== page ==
The facade of 417 Royal St. remains a candy-colored pink stucco. The local crowd is still well-heeled and out-of-town visitors continually line up to have breakfast at the French Quarter institution. But the new Brennan's, which current owners Ralph Brennan and Terry White opened last November, is distinct from its previous renowned iteration, exhibiting modern Creole fare in a fresh, elegant setting.
Following a yearlong, multi-million-dollar renovation, the historic building — which dates to 1795 — maintains an Old World, opulent theme upstairs. The downstairs dining rooms — one of which boasts whimsical paintings of 19th-century parade floats from the Krewe of Proteus — and the aviary-themed Roost bar with its bird decals and eggshell-colored tables, are bright and colorful, giving the restaurant a refreshing new look and contemporary feel.
Service is friendly, prompt and, most impor- tant, knowledgeable. The kitchen, under the helm of James Beard Award-nominee Slade Rushing, is a similarly well-oiled machine. The dishes exhibit the talents of a team well-versed in classical techniques while paying tribute to the Spanish and French influences present in Creole cooking. Octopus a la Creole is reminiscent of a Catalan fish stew, a thick, tomato-heavy soup featuring Mediterranean seafood. Here, chunks of octopus, San Marzano tomatoes, cubes of smoky chaurice sausage and Spanish olives are served with thick pieces of grilled bread and topped generously with parsley. The stew is deeply smoky and satisfying — a cold-weather dish that somehow feels appropriate year-round.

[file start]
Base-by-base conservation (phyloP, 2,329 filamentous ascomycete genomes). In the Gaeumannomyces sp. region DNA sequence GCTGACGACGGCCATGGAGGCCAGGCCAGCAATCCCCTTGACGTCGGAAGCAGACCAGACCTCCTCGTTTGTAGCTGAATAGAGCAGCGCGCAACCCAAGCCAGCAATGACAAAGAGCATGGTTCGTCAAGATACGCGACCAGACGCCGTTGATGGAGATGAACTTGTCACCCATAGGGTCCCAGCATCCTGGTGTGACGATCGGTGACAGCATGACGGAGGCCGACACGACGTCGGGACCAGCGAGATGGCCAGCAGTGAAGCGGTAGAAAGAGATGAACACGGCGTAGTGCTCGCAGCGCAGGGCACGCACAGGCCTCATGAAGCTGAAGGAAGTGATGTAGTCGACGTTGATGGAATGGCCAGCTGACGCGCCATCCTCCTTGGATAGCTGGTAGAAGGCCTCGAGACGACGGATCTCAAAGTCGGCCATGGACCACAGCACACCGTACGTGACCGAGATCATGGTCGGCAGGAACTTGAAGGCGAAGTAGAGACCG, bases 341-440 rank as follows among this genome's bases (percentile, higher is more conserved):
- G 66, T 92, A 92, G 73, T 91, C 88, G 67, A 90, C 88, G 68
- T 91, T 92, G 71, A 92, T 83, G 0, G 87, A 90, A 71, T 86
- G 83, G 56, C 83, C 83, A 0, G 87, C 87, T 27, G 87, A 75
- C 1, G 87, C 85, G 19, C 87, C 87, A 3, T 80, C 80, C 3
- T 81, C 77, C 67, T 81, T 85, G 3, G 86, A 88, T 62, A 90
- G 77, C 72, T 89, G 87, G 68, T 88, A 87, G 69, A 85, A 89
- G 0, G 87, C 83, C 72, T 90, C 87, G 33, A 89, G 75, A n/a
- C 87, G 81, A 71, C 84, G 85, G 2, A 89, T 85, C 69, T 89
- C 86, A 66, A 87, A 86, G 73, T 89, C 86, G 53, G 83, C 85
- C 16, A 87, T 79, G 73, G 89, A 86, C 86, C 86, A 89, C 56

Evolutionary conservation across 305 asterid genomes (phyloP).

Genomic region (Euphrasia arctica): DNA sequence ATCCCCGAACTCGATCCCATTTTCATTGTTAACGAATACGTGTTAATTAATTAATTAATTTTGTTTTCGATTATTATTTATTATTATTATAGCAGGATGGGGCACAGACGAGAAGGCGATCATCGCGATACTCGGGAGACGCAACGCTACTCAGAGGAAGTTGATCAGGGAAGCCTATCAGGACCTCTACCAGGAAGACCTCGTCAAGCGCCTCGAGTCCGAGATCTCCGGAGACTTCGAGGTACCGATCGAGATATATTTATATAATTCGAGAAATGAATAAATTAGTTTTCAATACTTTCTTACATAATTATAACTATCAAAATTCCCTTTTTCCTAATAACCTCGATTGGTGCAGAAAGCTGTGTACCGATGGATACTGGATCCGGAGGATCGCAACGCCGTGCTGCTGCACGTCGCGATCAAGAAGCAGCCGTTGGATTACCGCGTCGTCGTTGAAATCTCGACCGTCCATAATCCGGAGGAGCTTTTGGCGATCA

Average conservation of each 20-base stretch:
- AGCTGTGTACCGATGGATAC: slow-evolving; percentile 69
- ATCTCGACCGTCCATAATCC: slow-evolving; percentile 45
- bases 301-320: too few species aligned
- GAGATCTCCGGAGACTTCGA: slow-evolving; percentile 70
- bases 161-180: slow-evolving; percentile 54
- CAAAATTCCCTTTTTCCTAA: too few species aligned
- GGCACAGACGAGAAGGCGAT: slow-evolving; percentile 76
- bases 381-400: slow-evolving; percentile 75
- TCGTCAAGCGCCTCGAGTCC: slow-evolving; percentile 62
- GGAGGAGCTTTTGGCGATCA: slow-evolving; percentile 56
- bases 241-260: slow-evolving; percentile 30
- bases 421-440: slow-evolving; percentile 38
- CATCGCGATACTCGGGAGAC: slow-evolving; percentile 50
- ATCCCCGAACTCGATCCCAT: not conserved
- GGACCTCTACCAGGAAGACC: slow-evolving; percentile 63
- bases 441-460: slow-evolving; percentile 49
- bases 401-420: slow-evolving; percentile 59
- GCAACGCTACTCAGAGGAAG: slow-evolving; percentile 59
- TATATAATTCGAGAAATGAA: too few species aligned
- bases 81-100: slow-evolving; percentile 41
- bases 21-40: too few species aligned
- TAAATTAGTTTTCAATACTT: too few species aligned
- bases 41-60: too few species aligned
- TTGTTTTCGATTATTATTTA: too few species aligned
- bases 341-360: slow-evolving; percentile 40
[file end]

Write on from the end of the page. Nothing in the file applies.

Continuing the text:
An excellent dish of roasted duck exemplifies the Vietnamese influence present in contemporary New Orleans cooking. The breast is coated in a dark brown palm sugar glaze and roasted until crispy, and the outer layer of caramelized fat gives way to juicy dark meat. A steamed rutabaga cake is studded with tiny morsels of slow-cooked duck leg and is crispy on the outside and creamy and deeply savory on the inside. The only flaw in the dish is a side of Vietnamese mustard greens that was too salty.
Duck also appears on the breakfast menu, where the meat is enveloped in a dark, rich duck jus and served with slow-cooked Vidalia onions and caramelized potatoes. A duck egg tops the hash and when broken, it oozes into the crispy, caramelized crevices.
When Rushing took over the kitchen, he promised a lighter, healthier take on traditional Creole and Southern fare, and that is evident in several dishes.
Razor-thin slices of cucumber are disguised as cannelloni and serve as the vessel for lump crabmeat tossed in chive remoulade. The roulade is drizzled with a light mustard oil and topped with microgreens and thin shallots, which add a nice bit of fat and crunch to a clean and light dish.
Rushing's mahi mahi a la plancha wouldn't feel out of place at a spa: The firm, white fish is grilled and nestled atop a bed of haricots vert and confit grape tomatoes. A generous portion of jumbo lump crabmeat and lemon butter sauce add just the right amount of decadence and flavor.
Despite the many new additions to the menu, Brennan's most classic dishes — emblematic of its contributions to Creole cuisine — endure. Eggs Sardou and eggs Hussarde with their respective choron and marchand de vin sauces, are served for breakfast.
Thick, dark-roux seafood gumbo is chock full of plump oysters, crab, shrimp and andouille sausage. The soup is heavy on seafood and light on okra, giving the dish the inimitable taste of the sea.
Any brunch or evening can — and should — end with bananas Foster. Servers still shower guests with anecdotes about the iconic dish while standing tableside, entertaining diners while the butter browns and the bananas caramelize before finishing off the signature dessert with a splash of rum that ignites into flames before burning off, leaving the dining room adrift in the intoxicating smell of caramelized sugar and brown butter.